5 good questions

Energy Voice has five good questions the government should answer before passing the oil and gas ban:

1. Where exactly are the new, high tech, well-paid jobs going to come from to replace those jobs lost in the oil and natural gas sector?

Buzzwords like innovation and leading-edge sound great on a Wellington whiteboard but real people are losing good jobs right now – for no environmental or any other gain.

Taranaki has prospered from oil and natural gas, but the ban ends any hope for Southland, Otago and South Canterbury getting the same opportunity.

2. Where is the Government going to find the $8 billion dollars to replace the lost royalties and revenue missed from ending oil and gas exploration, and eventually production?

That $8 billion could do a lot of good on things like hospitals, schools or the environment. What extra taxes and special climate levies will be needed to make up for the lost $8 billion?

3. How does the exploration ban stop imported oil and gas making up the lost NZ production?

Oil and natural gas make up 60% of New Zealand’s energy use. The exploration ban does nothing to reduce that 60% so we are going to keep using oil and natural gas for a long time.

If we don’t produce that fuel ourselves, we will just have to import it.

4. Why has the government ignored its own officials’ advice that the exploration halt will actually increase global emissions?

Ending exploration was supposed to be about stopping global carbon emissions, not increasing them. Did they take advice from Greenpeace instead?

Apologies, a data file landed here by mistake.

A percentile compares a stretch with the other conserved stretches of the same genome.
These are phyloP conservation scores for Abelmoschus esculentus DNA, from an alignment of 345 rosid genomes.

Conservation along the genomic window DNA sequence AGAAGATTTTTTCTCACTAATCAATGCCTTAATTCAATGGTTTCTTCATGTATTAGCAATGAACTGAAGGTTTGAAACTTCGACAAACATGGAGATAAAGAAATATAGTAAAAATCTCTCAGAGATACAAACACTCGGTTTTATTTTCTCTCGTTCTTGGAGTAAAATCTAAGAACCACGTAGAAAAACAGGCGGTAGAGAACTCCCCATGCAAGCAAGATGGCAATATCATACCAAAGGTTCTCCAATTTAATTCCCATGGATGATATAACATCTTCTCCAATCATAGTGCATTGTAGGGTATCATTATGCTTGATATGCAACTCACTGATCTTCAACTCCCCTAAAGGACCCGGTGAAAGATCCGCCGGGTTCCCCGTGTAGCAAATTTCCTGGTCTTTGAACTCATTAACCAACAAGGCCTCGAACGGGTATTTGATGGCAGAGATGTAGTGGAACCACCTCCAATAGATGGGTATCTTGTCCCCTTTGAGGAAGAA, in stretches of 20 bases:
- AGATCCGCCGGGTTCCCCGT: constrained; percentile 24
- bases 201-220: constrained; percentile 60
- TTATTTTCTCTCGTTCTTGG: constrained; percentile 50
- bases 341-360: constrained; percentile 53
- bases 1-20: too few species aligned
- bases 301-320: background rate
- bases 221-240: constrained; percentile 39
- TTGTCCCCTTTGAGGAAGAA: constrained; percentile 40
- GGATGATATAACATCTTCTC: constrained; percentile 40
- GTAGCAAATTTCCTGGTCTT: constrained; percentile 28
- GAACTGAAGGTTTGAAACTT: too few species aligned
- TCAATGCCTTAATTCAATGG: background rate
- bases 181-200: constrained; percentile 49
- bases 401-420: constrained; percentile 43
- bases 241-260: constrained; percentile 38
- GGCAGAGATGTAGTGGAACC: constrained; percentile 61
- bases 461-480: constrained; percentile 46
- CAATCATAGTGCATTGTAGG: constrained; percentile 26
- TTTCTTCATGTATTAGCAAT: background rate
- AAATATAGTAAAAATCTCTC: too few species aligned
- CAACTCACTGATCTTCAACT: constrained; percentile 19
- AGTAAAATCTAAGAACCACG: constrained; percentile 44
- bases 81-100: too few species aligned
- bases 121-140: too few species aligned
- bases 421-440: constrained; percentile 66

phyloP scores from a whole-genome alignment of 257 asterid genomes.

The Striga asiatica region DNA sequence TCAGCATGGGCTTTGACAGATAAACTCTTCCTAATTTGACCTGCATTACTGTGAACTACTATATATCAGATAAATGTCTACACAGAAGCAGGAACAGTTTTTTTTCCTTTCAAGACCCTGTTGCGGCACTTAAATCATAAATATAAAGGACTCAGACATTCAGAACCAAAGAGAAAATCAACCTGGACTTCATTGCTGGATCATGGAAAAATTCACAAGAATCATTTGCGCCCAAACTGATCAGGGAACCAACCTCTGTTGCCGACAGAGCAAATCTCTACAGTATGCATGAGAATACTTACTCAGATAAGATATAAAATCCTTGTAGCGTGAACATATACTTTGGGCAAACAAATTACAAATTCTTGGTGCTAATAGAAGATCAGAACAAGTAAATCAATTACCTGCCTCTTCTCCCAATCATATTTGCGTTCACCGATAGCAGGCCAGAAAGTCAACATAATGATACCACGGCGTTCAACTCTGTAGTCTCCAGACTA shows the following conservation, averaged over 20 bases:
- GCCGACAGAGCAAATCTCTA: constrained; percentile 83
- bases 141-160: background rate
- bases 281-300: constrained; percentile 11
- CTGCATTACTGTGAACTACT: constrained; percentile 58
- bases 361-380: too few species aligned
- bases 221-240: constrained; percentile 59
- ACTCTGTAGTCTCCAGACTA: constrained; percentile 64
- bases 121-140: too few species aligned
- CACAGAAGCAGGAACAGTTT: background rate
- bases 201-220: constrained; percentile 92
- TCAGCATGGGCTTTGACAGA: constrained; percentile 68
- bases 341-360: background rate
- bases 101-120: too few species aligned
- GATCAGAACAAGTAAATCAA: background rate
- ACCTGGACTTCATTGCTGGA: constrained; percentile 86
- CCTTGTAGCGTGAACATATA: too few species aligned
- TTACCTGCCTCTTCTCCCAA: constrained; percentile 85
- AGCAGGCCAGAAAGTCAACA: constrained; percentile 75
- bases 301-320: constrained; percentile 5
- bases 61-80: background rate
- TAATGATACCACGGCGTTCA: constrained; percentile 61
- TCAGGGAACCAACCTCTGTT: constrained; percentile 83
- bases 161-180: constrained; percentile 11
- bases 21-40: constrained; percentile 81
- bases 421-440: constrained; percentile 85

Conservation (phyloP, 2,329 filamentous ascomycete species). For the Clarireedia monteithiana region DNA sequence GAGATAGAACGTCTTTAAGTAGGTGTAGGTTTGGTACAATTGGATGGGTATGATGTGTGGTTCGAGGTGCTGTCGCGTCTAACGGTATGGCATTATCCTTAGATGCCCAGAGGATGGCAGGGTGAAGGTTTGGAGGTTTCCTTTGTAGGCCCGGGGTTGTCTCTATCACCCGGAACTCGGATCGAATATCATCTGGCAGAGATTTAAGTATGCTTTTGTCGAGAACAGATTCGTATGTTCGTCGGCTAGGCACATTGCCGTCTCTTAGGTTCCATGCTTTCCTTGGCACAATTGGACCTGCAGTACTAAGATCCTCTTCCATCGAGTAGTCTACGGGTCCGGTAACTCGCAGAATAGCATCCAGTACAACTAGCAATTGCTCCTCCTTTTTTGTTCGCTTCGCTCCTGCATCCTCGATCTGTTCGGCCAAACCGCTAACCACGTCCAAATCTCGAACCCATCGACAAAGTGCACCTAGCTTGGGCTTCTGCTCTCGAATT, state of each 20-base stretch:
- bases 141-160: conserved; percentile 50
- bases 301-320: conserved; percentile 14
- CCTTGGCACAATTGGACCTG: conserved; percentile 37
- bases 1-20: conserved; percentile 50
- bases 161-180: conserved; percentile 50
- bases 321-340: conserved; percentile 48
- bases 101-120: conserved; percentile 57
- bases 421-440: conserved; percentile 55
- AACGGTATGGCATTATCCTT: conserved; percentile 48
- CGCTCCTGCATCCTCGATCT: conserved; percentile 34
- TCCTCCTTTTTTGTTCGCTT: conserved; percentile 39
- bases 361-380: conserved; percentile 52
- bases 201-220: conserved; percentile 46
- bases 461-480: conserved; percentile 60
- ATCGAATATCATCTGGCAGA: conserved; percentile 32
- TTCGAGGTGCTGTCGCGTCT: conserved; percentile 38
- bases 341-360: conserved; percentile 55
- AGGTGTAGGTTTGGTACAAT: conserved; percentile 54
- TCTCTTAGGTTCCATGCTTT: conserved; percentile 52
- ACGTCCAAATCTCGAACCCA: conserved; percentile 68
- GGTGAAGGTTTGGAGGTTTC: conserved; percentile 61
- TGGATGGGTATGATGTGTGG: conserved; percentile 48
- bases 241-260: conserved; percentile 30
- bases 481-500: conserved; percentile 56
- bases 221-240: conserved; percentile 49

5. How exactly is New Zealand showing ‘global leadership’?

The rest of the world is still searching for new energy sources.

Only three other counties have banned oil and natural gas exploration – and they’re all connected to international natural gas pipelines.

Aren’t we sending jobs, people and investors overseas and simply making New Zealand poorer as a result?

The exploration ban is greenwash at its worst – a policy that purports to be better for the environment but is the antithesis of sustainability.

It will have high economic, environmental and social costs.

One Response to 5 good questions

  1. Andrei says:

    Gemeis Enregy is importing coal to keep Huntly going because of a shortage of home produced Natuaral Gas 😦

    The geniuses in Wellington strike again. Basic economics is not their strong suit and as for hard science they seem totally illiterate

    When I was in Melbourne I saw an electric car proudly proclaiming on a bumper sticker “Zero Emmissions” – do you know how electricity is generated in Victoria|?

    LIGNITE

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